Dam levels dropping after string of dry months in Sydney
Sydney's water supply is at its lowest level since at least 2011 after the city's driest start to April on record.
The current volume of water in the Greater Sydney dams was 1,909,603 megalitres on Tuesday, which is 74 per cent of the total capacity and the lowest level since at least 2011.
Warragamba Dam's water volume increased rapidly between 2010 and 2012 in response to back-to-back La Nina events that caused Australia's wettest two-year period on record. This period also caused some of Australia's biggest floods in living memory and followed years of severe drought in many parts of the country.
The water level in Warragamba Dam has now dipped to 76.4 per cent following a prolonged period of unusually dry weather in eastern NSW, which is about 19 per cent lower than the same time last year.
Sydney has received below-average rainfall during each of the last nine months, including the city's second driest calendar month on record last September. This dry spell has now culminated in the driest April to date in 160 years of records, with zero millimetres reaching the gauge during the first 17 days of the month.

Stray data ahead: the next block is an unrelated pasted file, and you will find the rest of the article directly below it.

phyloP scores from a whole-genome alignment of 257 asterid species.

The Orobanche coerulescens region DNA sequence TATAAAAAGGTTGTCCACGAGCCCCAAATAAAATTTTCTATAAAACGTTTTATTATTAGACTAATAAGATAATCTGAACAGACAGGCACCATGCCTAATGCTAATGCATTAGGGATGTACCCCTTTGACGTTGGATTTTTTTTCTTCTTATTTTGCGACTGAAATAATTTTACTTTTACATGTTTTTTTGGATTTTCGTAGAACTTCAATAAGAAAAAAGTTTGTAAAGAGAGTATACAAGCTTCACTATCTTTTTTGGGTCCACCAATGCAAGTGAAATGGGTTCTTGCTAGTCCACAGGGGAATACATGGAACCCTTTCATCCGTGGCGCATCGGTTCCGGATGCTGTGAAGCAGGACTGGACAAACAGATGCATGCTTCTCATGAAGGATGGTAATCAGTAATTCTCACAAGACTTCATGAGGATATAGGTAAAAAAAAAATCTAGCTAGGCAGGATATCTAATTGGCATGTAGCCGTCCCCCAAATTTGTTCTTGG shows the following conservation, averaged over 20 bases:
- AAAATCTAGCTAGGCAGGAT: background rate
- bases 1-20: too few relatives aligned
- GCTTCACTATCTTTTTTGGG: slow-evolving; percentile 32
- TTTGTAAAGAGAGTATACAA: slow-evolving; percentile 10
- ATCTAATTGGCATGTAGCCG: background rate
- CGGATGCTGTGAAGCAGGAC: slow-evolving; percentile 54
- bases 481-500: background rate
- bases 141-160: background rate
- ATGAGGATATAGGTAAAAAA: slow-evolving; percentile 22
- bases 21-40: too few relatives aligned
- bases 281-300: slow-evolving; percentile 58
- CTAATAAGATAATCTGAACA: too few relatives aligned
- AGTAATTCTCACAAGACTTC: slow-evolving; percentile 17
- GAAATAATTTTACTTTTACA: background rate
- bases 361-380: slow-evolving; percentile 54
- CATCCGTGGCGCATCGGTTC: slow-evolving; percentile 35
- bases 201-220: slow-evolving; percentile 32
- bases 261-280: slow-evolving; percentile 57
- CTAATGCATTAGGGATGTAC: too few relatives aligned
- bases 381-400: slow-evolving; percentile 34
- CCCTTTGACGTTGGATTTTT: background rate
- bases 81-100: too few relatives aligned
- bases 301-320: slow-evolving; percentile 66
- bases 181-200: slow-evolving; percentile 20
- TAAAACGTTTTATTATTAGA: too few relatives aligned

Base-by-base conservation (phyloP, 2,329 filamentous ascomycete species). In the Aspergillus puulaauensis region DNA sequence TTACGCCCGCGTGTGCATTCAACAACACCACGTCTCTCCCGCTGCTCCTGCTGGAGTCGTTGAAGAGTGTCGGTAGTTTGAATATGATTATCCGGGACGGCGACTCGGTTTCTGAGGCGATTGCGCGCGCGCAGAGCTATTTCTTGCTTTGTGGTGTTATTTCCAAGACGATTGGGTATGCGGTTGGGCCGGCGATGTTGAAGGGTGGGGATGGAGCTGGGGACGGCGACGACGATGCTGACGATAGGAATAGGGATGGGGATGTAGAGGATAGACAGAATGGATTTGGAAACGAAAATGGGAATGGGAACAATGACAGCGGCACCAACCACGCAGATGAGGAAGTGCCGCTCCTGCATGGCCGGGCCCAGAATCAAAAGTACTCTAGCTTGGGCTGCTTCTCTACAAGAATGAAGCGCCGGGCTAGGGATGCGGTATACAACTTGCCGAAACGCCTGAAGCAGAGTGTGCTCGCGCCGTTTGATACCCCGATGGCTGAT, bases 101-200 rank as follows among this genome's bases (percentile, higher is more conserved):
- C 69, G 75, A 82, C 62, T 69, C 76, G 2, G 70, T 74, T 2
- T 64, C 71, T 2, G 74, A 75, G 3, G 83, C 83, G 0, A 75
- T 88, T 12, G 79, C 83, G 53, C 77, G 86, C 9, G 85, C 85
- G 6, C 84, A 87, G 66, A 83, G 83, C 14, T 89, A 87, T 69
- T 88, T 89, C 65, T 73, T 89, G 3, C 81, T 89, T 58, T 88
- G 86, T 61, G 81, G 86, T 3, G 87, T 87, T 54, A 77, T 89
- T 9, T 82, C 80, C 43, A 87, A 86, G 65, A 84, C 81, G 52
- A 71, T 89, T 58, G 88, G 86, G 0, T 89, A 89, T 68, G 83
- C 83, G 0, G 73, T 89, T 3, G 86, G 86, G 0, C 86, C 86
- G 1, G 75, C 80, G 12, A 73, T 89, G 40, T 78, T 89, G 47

In addition to the rain, Sydney is currently having its hottest April on record by more than two degrees. The city's running average maximum temperature was 28.4 degrees as of 9am on Tuesday. This is well above the previous record of 26.0 degrees for the first 16 days of April from 1922 and a whopping six degrees above the long-term monthly average for this time of year. In fact, this even trumps the record average maximum temperature for March, which was 27.1 degrees in 2006.
While Sydney is currently enjoying a couple of near-average days in the low twenties, maximum temperatures will climb back up to 26 to 27 degrees during the second half of this week.
© Weatherzone 2018